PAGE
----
A Flashlight on Humility

Posted by Kristin Beale in Life After Paralysis on July 07, 2020 # Lifestyle

When I was in a jet ski accident in 2005 that left me with a traumatic brain injury (TBI) and sentenced to a wheelchair, I thought I had it the worst. I was given a long list of casualties guaranteed by my disability, with the loss of my ability to move or feel sensation below my mid-torso at the top. Also on that list, my doctors assured me that I wouldn’t be able to play sports like I used to, I’m doomed to a butt-level perspective from my seated [in a wheelchair] position, and my ability to predict or control my bladder voiding is a luxury long gone. Kristin Beale

Are you kidding me? In my 14-year-old teenaged mind, I had the hardest situation out of everyone. To me, at that time, paraplegia was the worst fate in the world.

A couple of months later, when I was discharged from the hospital after what felt like half a year’s time, I waited only 2 weeks before boarding a plane for Carlsbad, California. I was diving headfirst into not only an intensive physical rehabilitation program aimed at regaining the things my disability stole from me, but also headfirst into a disabled community – my first disabled community.

At a place called Project Walk in California, I worked out 5 days per week for 4 hours at a time. I was at the gym for the majority of my days, so I got to know a crowd of people with all types and degrees of disability: some without use of their arms, some with missing limbs, others without use of an entire side of their body, and a few who were like me. My paralysis originates from my T8 vertebrae, meaning I have full use of my entire upper body; where I was sad about the “loss” of my lower body, people were working out as hard and as dedicated as I was, just to have use of their fingers.

Humility slapped me in the face.

I lost the ability to play able-bodied sports, to control my bladder function, and to escape the smells of people’s butts, yes, but I still have hand function and I still have my mind. I had the opportunity to work hard and improve my body’s situation, and I have people around me to support my dreams. It took me being in that community and exposing myself to varying degrees of disability to realize that I really don’t have it that bad; my obstacles are nowhere near the biggest. A flashlight of humility was shined on my “hardest” situation and I see that, really, it’s not that hard at all.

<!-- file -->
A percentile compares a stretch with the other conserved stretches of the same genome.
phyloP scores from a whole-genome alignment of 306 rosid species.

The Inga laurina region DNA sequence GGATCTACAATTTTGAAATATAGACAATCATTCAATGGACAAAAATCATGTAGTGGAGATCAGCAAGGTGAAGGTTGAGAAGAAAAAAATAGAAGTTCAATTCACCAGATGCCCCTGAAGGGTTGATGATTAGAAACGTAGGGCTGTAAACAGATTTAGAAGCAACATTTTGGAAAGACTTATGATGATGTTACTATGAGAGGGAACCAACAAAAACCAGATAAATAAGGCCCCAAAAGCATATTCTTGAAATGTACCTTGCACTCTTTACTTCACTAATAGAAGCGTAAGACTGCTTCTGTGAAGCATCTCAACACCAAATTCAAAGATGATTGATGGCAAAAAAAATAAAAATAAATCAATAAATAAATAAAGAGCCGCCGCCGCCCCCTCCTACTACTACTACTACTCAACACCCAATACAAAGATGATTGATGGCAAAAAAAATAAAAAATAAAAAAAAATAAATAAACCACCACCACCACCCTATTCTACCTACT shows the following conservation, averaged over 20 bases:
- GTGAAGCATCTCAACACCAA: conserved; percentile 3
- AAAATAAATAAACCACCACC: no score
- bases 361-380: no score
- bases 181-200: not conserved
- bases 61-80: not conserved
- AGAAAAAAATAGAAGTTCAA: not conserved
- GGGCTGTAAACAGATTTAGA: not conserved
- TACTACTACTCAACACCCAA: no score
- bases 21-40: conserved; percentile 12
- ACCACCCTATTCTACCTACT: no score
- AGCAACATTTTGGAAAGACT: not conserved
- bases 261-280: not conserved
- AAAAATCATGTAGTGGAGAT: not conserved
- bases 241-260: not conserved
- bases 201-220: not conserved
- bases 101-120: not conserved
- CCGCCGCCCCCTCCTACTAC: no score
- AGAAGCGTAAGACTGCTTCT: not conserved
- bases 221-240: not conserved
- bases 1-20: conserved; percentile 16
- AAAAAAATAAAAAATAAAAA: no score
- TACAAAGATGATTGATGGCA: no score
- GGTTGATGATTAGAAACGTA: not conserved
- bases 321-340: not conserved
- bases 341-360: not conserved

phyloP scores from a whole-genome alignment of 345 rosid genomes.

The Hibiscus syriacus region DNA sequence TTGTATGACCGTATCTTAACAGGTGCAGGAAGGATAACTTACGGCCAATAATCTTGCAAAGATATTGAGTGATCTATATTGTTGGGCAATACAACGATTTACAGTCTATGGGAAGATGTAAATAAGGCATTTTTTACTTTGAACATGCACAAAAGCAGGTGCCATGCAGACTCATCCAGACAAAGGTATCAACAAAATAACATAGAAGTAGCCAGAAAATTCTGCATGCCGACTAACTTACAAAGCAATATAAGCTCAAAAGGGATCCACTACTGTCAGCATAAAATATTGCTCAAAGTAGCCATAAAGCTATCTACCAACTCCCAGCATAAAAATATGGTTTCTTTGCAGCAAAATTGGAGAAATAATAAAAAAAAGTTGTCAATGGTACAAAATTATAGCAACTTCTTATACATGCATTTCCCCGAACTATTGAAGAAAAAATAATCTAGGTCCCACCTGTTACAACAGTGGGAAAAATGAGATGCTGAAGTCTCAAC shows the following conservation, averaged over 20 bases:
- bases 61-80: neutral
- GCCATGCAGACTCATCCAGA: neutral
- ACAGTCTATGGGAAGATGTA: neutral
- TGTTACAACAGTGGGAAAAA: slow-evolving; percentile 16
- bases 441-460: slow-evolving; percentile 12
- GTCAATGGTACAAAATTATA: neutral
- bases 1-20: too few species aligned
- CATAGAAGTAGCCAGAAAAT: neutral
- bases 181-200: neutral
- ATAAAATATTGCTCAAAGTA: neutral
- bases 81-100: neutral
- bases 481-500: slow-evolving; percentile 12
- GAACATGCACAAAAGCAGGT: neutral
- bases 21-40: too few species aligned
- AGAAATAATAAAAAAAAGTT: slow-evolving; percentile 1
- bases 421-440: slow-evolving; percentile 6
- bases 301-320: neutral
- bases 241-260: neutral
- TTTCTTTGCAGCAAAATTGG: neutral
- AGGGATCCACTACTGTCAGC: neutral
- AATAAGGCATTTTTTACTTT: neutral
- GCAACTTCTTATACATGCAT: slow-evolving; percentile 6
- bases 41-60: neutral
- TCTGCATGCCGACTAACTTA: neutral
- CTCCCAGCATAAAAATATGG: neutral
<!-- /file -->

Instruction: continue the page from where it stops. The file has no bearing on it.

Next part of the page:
Especially in these times that feel like there’s constantly something to stress about, the best thing we can do for ourselves is to list our gains, instead of focusing on our losses. In the instance of disability, it’s often the case that we have to work a bit harder than our able-bodied peers to blend into crowds and complete tasks that come easily for others. The “unfairness” of that is something that took me time to be okay with but, when I opened my eyes to the struggles of my neighbors, I’m humbled in what I can do, not what I can’t.

With our culture of comparison at an all-time high, it’s easy to get down on ourselves. Some of you may be able to relate and have thought “I have the hardest situation in the world.” When you feel like that, listen to me: it can be worse, and people are climbing bigger hills. Some have physical hills, and some have mental hills but, no matter how happy and healthy those people look, we’re all sitting on some kind of incline. No matter how hard or terrible your situation feels, find peace in knowing that you haven’t hit the bottom; it can always be worse. Start counting those gains and stop thinking about the things you can’t change.

This is not meant to belittle what you’re going through or even to change how you’re going through life. I’m hoping only to shine that flashlight and give you some perspective. For me, with my sudden disability and paralysis, that perspective was helpful in my recovery; in the midst of my life flipping inside out, I was able to look around and see how good I actually do have it. With that, my challenges felt smaller and I felt more confident in my ability to overcome them.

Take stock of yourself. Regardless of if you have full use of your body and a fully functioning mind, a bad attitude and a lack of humility can put you farther behind someone without either of those. Your perspective on life and your sense of humility, truly, is your best ability.

Kristin Beale is a native of Richmond, Virginia. She is the author of two books, Greater Things and A Million Suns, and a comic book, Date Me. Check them out and read an excerpt at https://kristinbeale.com/. Her comics can be found on Instagram @Greater.Things.Comics.

The National Paralysis Resource Center website is supported by the Administration for Community Living (ACL), U.S. Department of Health and Human Services (HHS) as part of a financial assistance award totaling $8,700,000 with 100 percent funding by ACL/HHS. The contents are those of the author(s) and do not necessarily represent the official views of, nor an endorsement, by ACL/HHS, or the U.S. Government.